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WikiLeaks Begins Release of 2.5m Syrian Emails 322

Posted by timothy
from the so-no-stopping-at-the-syrian-embassy dept.
judgecorp writes "WikiLeaks has started publishing 2.5 million emails from Syrian political figures and other bodies. The material will embarrass Syria, as well as other governments according to Julian Assange (still hiding in the Ecuadorian Embassy in London). As well as revealing the behaviour of the Syrian regime, the emails will also expose the hypocrisy of other governments and companies, Assange has said."
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WikiLeaks Begins Release of 2.5m Syrian Emails

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  • And this is why (Score:5, Insightful)

    by Phrogman (80473) on Thursday July 05, 2012 @08:33AM (#40550639) Homepage

    We need Wikileaks. Information like this will likely prove to be very informative.

    • Re:And this is why (Score:5, Insightful)

      by plover (150551) * on Thursday July 05, 2012 @08:42AM (#40550753) Homepage Journal

      Information like this will likely prove to be very informative.

      And bananas will likely prove to taste very much like bananas, and books will likely prove to contain words.

      I think you were trying to make a point, but it really got lost in your posting.

      • by SuricouRaven (1897204) on Thursday July 05, 2012 @08:57AM (#40550903)
        Future events like these will affect you in the future, my friend.
      • Re:And this is why (Score:5, Informative)

        by Phrogman (80473) on Thursday July 05, 2012 @09:22AM (#40551243) Homepage

        Sure, I should have said more evidently. I thought I was being obvious, but obviously I was not :P

        Despite the legions of posters on this site (and every other site I have been to so far) who seem to feel that because Wikileaks DARED to releas US Government secrets that were submitted to them, Assange should be hung, drawn and quartered in public for having the temerity to do so, I think that Wikileaks serves a very valuable service to the bulk of humanity who might be interested in the things their governments are doing in their name and often keeping them from knowing. Releasing the emails from the Syrian government might prove to be very important and have a useful bearing on what is and has been going on there. Without some organization like WL we wouldn't see this stuff at all as members of the public. Moreover, the legion of journalists that will descend on this stuff wouldn't have the ability to root through it and summarize the key information they come across, and then disseminate to us in a more readable format.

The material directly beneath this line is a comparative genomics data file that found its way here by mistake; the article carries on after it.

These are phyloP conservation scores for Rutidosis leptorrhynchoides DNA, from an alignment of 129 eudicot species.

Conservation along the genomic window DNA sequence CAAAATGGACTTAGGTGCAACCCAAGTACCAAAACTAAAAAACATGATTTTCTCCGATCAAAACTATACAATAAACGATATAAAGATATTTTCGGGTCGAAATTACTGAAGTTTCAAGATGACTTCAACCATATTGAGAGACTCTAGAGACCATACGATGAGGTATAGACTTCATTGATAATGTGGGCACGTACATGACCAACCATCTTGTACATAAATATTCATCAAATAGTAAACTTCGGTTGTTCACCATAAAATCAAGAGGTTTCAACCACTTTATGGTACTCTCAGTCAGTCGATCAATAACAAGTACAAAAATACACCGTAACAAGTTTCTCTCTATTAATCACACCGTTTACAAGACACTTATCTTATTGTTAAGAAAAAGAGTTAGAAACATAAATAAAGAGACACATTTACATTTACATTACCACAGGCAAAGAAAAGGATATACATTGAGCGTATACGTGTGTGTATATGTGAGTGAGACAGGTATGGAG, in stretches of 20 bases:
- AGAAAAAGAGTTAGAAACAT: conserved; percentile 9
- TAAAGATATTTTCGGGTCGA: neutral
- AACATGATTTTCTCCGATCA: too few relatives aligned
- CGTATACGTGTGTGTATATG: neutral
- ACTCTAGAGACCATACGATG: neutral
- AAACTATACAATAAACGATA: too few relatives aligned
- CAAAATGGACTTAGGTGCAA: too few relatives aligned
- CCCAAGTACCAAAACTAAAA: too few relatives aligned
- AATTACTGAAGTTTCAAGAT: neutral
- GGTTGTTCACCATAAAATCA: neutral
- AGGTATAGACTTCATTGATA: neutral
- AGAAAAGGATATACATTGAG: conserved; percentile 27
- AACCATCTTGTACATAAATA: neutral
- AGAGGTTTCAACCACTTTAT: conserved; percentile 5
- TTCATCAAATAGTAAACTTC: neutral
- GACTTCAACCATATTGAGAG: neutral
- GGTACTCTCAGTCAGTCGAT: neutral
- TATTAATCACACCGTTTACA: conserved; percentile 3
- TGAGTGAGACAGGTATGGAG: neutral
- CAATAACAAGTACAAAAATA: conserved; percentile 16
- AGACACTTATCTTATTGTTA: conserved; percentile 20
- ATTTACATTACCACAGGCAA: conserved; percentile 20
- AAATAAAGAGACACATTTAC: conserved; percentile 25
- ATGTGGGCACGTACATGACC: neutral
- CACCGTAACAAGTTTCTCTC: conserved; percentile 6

Assange may be an egotistical ass, but the legion of the same posters above who are willing to see him tried and convicted of rape, without charges, without a court deliberation after a trial etc is getting rather annoying to me at least. If he's guilty then let him be charged and tried etc. Until then, he's innocent, just as anyone else who hasn't been charged is innocent. Stating otherwise is just ad hominem attacks that serve no purpose other than to show the poster's personal bias/agenda. What he is doing is a remarkable job of staying in the news, and thus advertising Wikileaks though. He's a figurehead that garners a lot of attention - or an attention whore in other words, and he's doing that very effectively. I have a feeling his greatest crime in the eyes of most US posters though is that he dared to do something that might reflect badly on the US, and "my country tis of thee" etc, they don't want to see a foreigner criticize the US, I guess only US citizens can do that without rancor it seems.